I introduce to you, Mary Breaden, an Ooligan Press alum who graduated from our program in 2013. During this time, she founded a website called PDXX Collective, which is dedicated to showcasing women writers. She also helped publish Wax Bullet War, which is our most recently launched title. Since graduating, she held various jobs around New York, and ultimately got a gig with Mediabistro. She was kind enough to answer some of my questions about her life during and after Ooligan Press.

What have you been up to since your Ooligan days?

After I graduated, I moved to NYC! After I arrived, I temped for a few weeks (fodder for future short stories!) while I interviewed and I eventually landed a job with Mediabistro, a website that many Ooligan students may or may not be forced to look at, for job postings if nothing else!

Was it tough getting a job after school?

Getting a job in New York was a piece of cake for me; getting a fulfilling job has been a different story. I did a lot of lateral moves in my twenties, which is an asset in some ways and detrimental in others. I don’t think I would have gotten a job as quickly in Portland, though. Portland has a much smaller job market.

Are you enjoying New York?

I heart New York and New York is indifferent to me; the city and I have formed a symbiotic relationship, mainly one that benefits me. I love spying on people; the city sets my imagination on fire. I’m fascinated by the city’s history and by the speed with which it alters itself (this isn’t always a great thing for those who have lived here a long time). If you are a writer or artist, you really should experience living in New York (in my humble opinion).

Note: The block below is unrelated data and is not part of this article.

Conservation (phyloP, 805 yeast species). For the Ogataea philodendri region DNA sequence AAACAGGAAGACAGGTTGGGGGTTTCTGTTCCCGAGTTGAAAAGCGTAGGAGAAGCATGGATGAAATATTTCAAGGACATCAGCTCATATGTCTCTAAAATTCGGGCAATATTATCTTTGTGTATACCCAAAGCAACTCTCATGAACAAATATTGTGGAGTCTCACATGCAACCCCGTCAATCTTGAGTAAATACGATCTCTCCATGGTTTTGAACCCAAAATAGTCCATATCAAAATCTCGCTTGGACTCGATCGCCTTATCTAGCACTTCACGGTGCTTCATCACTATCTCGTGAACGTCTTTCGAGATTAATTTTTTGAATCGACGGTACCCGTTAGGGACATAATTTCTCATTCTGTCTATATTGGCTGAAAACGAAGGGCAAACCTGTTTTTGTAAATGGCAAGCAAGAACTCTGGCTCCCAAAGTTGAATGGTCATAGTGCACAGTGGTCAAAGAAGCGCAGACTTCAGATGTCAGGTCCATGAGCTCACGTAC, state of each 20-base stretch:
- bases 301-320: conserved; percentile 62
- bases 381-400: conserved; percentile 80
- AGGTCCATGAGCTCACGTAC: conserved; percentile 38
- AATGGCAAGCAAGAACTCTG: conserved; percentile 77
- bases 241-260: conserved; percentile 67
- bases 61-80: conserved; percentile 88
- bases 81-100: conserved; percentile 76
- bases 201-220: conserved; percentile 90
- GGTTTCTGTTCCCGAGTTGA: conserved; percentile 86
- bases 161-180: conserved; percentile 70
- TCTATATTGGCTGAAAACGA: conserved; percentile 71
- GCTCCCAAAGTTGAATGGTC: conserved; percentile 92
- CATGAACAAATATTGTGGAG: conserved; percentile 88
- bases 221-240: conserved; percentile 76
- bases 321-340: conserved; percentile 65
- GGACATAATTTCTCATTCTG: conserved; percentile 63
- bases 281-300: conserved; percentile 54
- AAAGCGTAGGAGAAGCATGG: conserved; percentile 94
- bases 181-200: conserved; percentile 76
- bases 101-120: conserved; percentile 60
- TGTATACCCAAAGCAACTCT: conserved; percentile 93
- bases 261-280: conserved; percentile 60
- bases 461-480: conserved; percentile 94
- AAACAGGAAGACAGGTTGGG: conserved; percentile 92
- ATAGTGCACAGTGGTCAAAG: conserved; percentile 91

What can you tell me about PDXX Collective?

PDXX Collective was a WordPress site I started at Ooligan as an independent study. I was interested in looking at how collective publishing could help emerging women writers launch their author platforms. The goal is to offer a feminist perspective that’s thoughtful, articulate, and generous. Managing the site and working with these women is very important to me. I’ve never been in any community as loyal and supportive. Also, doing my feminist profiles has given me the chance to speak to some pretty rad feminists. We’re always looking for contributors, by the way!

What can you tell me about working for Mediabistro?

Mediabistro is a website for media professionals that offers classes, events, a job board, and network-y stuff. It’s interesting to be in the education department because we offer so many online classes in very trendy topics that usually are the inspiration for other websites’ online courses. Since we have a small department (only four of us!), I feel like I have more of a stake in helping the department do well. I get to write copy, research courses, recruit instructors (who are usually in publishing), schedule social media posts, and advise students. I’m also taking a novel writing course through my job and that’s really fun.

What was your favorite thing about Ooligan? Do you have a favorite memory?

I loved my time at Ooligan! Working with Kait Heacock on Sean’s book was a really important part of what I did there. Also, being at the Willamette Writers conference and getting pitches from authors, and eventually nabbing Karelia’s wonderful book for the press, was extremely rewarding to me. I’m so happy that Ooligan is publishing her book.

Any future plans?

After a pretty stressful transition period since my graduation, I’m trying to put down some roots out here.